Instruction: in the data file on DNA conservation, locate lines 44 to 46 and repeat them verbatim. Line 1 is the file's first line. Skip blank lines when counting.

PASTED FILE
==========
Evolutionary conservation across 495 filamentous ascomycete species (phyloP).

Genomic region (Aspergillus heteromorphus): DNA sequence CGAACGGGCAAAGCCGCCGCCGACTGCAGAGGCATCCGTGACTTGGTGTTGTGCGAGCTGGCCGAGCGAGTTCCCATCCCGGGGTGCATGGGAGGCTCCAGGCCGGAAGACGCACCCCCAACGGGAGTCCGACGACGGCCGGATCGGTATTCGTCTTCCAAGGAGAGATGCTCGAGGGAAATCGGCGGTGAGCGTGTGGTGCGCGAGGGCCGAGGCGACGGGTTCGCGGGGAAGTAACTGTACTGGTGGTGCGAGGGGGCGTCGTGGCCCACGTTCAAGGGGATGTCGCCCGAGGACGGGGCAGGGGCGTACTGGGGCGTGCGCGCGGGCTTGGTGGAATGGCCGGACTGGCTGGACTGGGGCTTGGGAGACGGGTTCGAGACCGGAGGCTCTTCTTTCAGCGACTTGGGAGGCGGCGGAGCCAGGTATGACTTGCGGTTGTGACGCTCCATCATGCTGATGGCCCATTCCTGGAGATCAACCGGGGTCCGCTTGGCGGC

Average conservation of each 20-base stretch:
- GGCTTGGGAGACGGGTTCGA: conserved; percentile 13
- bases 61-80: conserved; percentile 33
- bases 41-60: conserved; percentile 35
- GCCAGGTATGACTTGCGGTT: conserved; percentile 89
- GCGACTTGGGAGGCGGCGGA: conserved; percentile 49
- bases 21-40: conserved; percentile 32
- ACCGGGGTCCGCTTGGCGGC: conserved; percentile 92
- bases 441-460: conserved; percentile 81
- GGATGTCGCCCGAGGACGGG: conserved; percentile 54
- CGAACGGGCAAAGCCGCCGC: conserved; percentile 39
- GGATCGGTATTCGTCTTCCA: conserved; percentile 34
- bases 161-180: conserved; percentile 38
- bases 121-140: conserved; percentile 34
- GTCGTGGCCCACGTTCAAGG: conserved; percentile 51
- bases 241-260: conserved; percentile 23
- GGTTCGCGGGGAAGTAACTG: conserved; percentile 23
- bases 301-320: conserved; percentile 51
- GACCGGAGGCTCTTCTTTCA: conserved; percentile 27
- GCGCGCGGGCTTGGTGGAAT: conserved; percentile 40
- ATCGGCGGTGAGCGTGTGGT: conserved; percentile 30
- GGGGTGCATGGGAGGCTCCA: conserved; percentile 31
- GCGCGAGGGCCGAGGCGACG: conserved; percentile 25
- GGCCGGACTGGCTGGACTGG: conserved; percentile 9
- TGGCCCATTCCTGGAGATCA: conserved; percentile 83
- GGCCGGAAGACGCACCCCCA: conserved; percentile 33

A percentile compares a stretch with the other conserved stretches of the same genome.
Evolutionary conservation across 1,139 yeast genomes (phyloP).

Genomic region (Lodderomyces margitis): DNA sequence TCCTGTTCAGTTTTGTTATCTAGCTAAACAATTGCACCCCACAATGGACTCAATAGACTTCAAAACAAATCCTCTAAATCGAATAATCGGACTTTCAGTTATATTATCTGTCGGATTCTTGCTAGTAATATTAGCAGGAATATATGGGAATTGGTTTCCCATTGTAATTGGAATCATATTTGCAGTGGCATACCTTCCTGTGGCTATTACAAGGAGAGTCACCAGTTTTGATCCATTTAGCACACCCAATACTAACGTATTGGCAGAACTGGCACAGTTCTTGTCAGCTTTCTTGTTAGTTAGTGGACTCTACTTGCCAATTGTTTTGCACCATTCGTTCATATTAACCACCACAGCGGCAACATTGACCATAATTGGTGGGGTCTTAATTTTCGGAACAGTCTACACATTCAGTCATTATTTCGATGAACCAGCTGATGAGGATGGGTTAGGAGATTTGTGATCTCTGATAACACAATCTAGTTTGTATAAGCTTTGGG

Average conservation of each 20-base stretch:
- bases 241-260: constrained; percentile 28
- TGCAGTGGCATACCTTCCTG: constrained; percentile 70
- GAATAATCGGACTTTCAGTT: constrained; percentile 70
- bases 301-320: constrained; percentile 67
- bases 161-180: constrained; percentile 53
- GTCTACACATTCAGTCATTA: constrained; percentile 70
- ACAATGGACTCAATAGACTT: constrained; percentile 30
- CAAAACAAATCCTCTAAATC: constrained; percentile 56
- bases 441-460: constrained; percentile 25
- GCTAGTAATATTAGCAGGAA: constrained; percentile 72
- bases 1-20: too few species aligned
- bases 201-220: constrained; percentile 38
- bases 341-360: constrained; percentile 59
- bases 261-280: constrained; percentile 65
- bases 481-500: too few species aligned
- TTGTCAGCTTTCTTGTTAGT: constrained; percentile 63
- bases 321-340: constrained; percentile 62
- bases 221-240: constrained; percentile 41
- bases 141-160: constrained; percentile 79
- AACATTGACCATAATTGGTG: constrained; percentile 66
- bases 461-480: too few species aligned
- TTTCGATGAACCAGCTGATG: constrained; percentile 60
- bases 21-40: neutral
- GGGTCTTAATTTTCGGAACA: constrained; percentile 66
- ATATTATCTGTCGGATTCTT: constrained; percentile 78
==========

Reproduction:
- bases 201-220: constrained; percentile 38
- bases 341-360: constrained; percentile 59
- bases 261-280: constrained; percentile 65